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and windswept drama, complete with a death disc defining lyric which still resounds any time you choose to listen to it, would be the canvas for perhaps the most famous session at Holloway Road. There was a string section on the stairs, singers in the bathroom, the Outlaws cramped into the front room of the studio floor, and Joe Meek, like some primitive scientist of sound, twisting and tweaking his way to pop perfection. The success cemented Meek’s growing friendship with Goddard. “He was a country boy in London, like me”, says Goddard. “We had something in common. We were outsiders, I suppose”. Here was someone who wouldn’t let Joe down.. it didn’t save him from the Meek temper, however. Session drummer Bob Graham remembers Joe punching Geoff in the ear because he couldn’t stop coughing during

a take. “ ‘You’re only looking for attention’, he screamed at him.” Goddard himself recalls arriving late for a session. “Joe screamed at me‘You fucking bastard’, something like that. I jumped up and shouted something back into the microphone. We all waited for a minute or two in silence. Then this strangulated voice came from the control room- ‘It’s all over, it’s all over.’ We heard him run down the stairs. I said to the arranger, Charles Blackwell, that I might as well go back home to Reading. He said I should just wait a while. About ten minutes later. Joe bounded back in the room with a big smile on his face”.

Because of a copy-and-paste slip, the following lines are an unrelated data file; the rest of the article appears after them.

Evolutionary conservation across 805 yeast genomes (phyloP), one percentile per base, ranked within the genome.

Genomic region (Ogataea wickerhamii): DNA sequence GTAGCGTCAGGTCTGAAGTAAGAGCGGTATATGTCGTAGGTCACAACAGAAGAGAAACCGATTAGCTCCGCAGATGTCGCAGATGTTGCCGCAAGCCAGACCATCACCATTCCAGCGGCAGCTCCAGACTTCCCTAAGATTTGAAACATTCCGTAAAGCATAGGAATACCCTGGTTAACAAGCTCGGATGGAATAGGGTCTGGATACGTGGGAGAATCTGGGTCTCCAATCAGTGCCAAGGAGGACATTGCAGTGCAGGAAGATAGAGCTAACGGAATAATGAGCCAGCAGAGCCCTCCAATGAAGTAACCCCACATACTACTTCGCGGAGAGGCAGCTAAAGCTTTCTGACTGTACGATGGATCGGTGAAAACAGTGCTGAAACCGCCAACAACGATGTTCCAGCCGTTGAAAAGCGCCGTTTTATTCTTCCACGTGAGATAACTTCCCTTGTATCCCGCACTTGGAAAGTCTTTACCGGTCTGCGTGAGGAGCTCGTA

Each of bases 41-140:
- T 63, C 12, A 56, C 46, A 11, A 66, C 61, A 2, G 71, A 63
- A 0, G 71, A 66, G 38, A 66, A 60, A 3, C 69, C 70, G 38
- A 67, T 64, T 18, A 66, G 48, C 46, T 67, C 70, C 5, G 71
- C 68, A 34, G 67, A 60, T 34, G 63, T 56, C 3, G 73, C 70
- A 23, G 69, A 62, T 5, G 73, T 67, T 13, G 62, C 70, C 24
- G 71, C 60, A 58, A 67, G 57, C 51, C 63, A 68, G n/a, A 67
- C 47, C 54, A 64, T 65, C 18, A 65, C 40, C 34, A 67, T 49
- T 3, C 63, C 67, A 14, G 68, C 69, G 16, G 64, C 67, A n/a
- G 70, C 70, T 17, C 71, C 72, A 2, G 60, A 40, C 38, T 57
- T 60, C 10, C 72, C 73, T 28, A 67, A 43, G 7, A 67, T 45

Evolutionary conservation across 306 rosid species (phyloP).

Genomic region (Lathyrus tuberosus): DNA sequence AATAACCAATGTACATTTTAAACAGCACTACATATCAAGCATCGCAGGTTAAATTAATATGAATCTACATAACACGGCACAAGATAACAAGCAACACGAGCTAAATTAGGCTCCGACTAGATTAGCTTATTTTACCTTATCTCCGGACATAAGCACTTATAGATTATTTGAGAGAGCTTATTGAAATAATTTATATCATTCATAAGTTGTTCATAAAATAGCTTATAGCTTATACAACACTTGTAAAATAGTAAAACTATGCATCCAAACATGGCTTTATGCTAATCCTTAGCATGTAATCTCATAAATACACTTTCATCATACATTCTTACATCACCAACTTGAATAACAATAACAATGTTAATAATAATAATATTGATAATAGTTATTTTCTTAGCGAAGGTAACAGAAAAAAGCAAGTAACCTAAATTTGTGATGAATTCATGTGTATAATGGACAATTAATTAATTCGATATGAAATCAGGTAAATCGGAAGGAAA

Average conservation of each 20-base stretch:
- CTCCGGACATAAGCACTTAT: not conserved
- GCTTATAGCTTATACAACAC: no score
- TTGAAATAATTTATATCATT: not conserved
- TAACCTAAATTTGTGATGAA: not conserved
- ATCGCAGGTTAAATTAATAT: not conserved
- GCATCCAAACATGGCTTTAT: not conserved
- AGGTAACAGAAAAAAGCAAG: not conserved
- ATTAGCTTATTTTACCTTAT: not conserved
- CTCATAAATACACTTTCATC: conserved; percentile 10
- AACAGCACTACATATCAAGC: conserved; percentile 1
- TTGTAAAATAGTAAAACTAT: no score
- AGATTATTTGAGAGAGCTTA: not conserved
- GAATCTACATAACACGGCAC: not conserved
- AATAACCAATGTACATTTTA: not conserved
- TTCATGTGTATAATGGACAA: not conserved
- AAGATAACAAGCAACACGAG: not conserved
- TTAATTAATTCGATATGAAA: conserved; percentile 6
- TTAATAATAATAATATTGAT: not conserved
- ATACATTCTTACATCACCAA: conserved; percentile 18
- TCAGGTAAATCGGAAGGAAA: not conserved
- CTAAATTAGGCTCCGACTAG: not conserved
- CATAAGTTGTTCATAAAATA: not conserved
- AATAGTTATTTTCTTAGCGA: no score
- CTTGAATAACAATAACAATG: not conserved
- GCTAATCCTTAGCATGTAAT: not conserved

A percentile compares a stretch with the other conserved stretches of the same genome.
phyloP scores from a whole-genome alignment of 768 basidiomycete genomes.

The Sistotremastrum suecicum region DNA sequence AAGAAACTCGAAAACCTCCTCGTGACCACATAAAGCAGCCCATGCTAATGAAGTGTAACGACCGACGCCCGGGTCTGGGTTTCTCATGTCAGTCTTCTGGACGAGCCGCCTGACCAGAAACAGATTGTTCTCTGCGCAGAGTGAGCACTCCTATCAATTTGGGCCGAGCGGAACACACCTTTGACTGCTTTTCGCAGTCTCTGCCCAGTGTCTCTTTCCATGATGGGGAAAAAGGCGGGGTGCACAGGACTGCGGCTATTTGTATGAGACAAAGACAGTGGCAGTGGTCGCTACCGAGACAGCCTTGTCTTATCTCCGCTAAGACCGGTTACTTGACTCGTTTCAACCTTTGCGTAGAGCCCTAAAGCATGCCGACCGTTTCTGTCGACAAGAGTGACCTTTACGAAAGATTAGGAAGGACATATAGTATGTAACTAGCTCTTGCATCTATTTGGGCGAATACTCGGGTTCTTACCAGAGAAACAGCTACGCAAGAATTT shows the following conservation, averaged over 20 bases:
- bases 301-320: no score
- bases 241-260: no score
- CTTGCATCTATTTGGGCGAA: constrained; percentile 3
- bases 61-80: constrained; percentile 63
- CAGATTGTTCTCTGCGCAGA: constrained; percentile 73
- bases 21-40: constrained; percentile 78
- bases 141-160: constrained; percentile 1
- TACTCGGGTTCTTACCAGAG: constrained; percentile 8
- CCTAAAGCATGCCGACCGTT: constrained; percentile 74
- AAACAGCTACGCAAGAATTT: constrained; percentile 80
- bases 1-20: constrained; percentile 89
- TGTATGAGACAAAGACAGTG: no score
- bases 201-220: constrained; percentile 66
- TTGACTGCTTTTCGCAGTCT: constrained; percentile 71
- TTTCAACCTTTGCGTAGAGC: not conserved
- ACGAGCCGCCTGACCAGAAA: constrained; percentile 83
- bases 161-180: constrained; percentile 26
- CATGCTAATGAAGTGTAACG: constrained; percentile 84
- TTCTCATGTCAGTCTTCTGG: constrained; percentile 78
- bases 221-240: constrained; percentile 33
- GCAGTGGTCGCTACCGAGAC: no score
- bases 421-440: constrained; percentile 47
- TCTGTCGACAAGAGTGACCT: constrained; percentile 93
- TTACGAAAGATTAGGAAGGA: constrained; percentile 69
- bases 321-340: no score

Geoff Goddard was a regular in contacting the dead through seance, and training to be a medium. ‘Johhny Rememeber Me’ apparently he says, came to him “from beyond the grave”, Goddard says it came to him from the ghost of Buddy Holly. Joe Meek would contact the dead with Geoff Goddard, often Buddy Holly, another story has it that when they questioned the spirits on the success of ‘Johnny Remember Me’ the response- from Buddy Holly- was “see you at number one.’ Aswell as ‘A Tribute to Buddy Holly’ Goddard and Joe also produced ‘Just Like Eddie’ a song they wrote for Joe Meeks golden boy, Heinz, and a tribute to Eddie Cochrain. The song reached number 5 in the charts. Cochrain was killed in a car crash on April 17th 1960. Just a year after Buddy Hollys plane crash.

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Telstar

TELSTAR was the best-selling British single of 1962. It was also the first song by a British group to hit #1 in the US. This did not happen again until The Beatles “I Want To Hold Your Hand” in 1964. Recorded at 304 Holloway Rd, the song apparently came to Joe Meek in a dream after witnessing the first ghostly images from the Telstar Satellite, beamed across the Atlantic from the United States. Awoken by this dream in the middle of the night, Joe took a tape of “Try Once More,” which he’d written with Geoff Goddard and sang a frenzied wordless melody